"Degrees are definitely not disappearing; they’re not even in decline." developing economies, where there is truly a hunger for knowledge in any form and where the degree may not yet be as central to the evaluation of prospective employees [like it is in the US], the wage premium from a bachelor’s degree is even higher [than the US]:

  • 124 percent in Mexico,
  • 171 percent in Brazil and
  • 200 percent in China,
  • compared with a mere 62 percent in the U.S.

Unbundling & Building Success in Competencies are the Innovation

Salman Khan's popular on-line Khan Academy videos teach a single concept.

  • Stanford Professor Thrun’s (reference below) online course builds on Khan’s innovation, and the resulting andragogy is remarkable.

Professor Thrun had to say in his announcement, excerpted:

We really set up our students for failure. We don’t help students to become smart.

Grades are the failure of the education system.  ...So rather than grading students, my task was to make students successful.

We changed the course so the questions were still hard, but students could attempt them multiple times. And when they finally got them right, they would get their A+. And it was much better.

Today, when someone fails, we don’t take time to make them a strong student. We give them a C or a D, move them to the next class. Then they’re branded a loser, and they’re set up for failure. This medium has the potential to change all that.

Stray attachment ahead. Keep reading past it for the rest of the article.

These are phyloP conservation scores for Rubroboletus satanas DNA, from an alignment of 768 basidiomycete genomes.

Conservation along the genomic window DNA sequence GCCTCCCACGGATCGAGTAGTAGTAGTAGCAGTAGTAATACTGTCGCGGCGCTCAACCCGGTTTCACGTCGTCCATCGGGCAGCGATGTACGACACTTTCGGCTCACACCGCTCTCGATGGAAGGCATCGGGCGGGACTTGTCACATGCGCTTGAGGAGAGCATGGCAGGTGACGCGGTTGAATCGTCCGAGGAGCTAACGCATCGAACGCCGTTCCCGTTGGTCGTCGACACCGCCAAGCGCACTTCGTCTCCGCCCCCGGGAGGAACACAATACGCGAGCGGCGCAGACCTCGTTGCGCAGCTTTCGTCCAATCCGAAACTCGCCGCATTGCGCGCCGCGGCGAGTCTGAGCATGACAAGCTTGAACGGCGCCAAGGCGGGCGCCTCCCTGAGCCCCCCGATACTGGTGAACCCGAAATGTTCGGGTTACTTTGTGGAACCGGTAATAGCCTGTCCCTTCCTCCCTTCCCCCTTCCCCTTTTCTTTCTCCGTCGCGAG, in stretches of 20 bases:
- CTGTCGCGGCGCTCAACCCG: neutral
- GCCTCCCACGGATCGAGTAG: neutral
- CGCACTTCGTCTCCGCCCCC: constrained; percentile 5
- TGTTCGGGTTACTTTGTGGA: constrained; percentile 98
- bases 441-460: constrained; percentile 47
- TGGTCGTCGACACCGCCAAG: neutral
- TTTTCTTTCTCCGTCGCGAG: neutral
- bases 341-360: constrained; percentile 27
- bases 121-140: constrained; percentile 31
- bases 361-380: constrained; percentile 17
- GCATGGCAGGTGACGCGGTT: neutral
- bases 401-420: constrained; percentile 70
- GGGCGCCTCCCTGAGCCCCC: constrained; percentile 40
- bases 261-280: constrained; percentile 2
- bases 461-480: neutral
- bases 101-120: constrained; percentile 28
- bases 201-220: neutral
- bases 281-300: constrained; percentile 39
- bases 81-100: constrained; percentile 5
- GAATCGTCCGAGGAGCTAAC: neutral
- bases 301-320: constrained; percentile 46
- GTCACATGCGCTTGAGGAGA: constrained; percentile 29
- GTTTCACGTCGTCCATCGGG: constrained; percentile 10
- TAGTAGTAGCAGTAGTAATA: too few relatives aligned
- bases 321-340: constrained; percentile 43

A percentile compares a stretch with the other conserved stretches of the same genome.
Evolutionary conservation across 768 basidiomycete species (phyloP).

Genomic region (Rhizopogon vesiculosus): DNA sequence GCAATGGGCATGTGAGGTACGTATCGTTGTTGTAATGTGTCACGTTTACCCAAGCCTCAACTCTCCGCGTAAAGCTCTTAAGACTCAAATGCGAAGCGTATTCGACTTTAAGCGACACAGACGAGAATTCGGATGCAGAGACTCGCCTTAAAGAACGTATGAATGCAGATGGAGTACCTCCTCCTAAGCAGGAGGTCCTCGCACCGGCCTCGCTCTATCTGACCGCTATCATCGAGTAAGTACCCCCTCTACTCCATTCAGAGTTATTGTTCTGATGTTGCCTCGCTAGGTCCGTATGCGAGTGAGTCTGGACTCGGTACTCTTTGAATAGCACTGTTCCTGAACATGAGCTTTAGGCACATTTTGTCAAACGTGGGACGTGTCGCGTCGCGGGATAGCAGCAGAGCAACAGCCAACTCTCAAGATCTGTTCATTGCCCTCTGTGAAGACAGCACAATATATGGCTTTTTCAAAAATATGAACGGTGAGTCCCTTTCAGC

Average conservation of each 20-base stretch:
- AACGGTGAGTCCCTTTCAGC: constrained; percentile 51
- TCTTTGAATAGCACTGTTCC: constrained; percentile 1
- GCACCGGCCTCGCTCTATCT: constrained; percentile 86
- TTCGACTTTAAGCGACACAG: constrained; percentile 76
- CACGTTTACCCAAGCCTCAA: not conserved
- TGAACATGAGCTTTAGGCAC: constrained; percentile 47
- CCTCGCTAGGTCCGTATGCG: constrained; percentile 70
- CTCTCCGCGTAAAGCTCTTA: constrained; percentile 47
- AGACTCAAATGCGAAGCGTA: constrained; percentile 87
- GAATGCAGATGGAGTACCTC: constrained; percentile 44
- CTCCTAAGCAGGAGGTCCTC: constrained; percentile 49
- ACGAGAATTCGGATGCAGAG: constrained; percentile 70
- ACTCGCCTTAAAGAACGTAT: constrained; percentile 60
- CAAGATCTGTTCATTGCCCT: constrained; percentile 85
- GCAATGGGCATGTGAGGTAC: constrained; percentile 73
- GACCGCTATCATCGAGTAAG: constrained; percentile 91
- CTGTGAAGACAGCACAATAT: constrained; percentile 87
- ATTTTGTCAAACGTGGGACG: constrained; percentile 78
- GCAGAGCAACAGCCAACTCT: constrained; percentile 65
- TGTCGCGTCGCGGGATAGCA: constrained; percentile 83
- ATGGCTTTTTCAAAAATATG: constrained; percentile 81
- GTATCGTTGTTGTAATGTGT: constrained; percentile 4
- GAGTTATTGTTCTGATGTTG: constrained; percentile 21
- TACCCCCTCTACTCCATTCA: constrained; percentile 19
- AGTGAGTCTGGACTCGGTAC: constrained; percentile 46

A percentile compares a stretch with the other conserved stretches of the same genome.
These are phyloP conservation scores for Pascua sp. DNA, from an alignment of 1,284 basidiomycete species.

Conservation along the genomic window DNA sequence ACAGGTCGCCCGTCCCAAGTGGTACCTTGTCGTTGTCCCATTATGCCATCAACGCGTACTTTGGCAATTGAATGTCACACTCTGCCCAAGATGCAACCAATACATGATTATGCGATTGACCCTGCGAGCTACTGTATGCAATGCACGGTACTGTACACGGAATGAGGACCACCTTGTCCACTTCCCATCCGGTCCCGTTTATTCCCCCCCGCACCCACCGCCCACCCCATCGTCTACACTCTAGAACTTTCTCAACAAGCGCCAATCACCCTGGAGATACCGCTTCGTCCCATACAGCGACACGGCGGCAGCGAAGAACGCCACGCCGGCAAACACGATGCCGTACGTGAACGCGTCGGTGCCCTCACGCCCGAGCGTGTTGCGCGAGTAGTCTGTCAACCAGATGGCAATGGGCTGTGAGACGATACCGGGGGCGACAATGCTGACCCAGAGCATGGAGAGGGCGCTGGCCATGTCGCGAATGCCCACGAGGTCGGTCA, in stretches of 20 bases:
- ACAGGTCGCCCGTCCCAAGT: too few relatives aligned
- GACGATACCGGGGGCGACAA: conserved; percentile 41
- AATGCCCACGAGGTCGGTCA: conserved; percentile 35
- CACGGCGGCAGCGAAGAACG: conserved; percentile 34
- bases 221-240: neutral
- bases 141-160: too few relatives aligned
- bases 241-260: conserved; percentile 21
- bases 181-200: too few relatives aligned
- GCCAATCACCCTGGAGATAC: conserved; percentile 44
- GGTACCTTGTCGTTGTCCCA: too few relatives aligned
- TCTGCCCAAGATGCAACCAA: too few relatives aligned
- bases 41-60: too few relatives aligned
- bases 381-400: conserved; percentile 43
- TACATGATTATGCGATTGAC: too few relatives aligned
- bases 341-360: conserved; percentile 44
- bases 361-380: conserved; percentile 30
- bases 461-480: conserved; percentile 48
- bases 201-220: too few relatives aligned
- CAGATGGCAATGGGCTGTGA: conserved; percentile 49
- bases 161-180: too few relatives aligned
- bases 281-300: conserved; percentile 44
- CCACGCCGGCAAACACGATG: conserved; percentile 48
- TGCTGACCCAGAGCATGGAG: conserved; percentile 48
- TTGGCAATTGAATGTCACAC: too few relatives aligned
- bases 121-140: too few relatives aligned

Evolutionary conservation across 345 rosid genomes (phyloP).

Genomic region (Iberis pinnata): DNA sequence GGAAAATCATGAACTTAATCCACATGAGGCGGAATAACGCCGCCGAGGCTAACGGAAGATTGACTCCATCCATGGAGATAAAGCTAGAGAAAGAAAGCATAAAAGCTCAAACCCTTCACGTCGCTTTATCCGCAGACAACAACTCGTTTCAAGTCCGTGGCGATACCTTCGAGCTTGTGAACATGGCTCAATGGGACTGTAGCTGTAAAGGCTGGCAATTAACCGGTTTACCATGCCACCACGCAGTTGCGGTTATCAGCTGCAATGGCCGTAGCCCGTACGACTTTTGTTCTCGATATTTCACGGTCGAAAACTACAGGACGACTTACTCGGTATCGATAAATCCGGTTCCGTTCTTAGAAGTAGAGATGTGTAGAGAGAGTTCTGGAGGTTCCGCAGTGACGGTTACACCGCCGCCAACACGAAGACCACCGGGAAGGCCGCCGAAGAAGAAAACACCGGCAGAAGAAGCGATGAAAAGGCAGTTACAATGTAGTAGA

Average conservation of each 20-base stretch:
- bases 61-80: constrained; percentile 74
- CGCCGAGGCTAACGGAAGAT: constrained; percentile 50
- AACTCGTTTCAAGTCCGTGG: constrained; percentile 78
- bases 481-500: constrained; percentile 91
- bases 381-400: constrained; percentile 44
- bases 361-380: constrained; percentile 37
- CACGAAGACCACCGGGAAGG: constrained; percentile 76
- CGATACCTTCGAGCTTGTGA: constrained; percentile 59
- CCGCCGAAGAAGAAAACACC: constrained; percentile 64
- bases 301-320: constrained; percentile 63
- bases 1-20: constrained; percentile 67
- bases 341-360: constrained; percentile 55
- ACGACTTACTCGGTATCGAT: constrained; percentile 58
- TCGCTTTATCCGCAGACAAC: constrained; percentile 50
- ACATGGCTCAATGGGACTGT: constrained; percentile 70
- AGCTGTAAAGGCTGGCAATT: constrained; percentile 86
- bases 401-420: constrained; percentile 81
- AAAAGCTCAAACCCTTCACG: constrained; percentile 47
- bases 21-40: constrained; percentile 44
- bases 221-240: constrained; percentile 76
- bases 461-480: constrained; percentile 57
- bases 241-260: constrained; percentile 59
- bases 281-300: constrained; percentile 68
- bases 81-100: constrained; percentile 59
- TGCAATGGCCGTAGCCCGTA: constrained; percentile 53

Context, excerpted:

The news media has been abuzz over two higher education developments:

1) MIT announces an extension of its successful OpenCourseWare initiative and that it will offer certificates to students who complete courses. MITx will allow students to access content for free. Students who wish to receive a certificate will be charged a modest fee for the requisite assessments,  issued under the name MIT.

2) Sebastian Thrun, an adjunct professor of computer science at Stanford who invited the world to attend his fall semester artificial intelligence course and who ended up with 160,000 online students, announced he had decided to stop teaching at Stanford and direct all his teaching activities through Udacity, a start-up he co-founded that will offer online courses from leading professors to millions of students.

He called the experience of reaching so many students life-changing: “Having done this, I can’t teach at Stanford again. I feel there’s a red pill and a blue pill. And you can take the blue pill and go back to your classroom and lecture your 20 students. But I’ve taken the red pill, and I’ve seen Wonderland.”

Read more via

Photo credit: DaBok, Flickr cc

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Times Higher Education - Innovation strategy 'ignores' funding and visa concerns

University strategies & policy:  Too little innovation?

Excerpt:  Wendy Piatt, director-general of the Russell Group of large research-intensive universities, welcomed many of the measures in the newly announced innovation strategy, but was disappointed it did not address concerns about postgraduate funding, or adopt the Russell Group's proposal for a new bank loan scheme for postgraduates.

She also called for more capital funding to be made available to universities, and for research to be exempted from the Freedom of Information Act.

David Price, vice-provost for research at University College London, praised the government for "the stability of its commitment to the research base" in difficult times.

He also said it was a pity the strategy's "fine words on the importance of mobile highly skilled people" had not translated into concessions regarding universities' continuing concerns about the government's new visa regulations.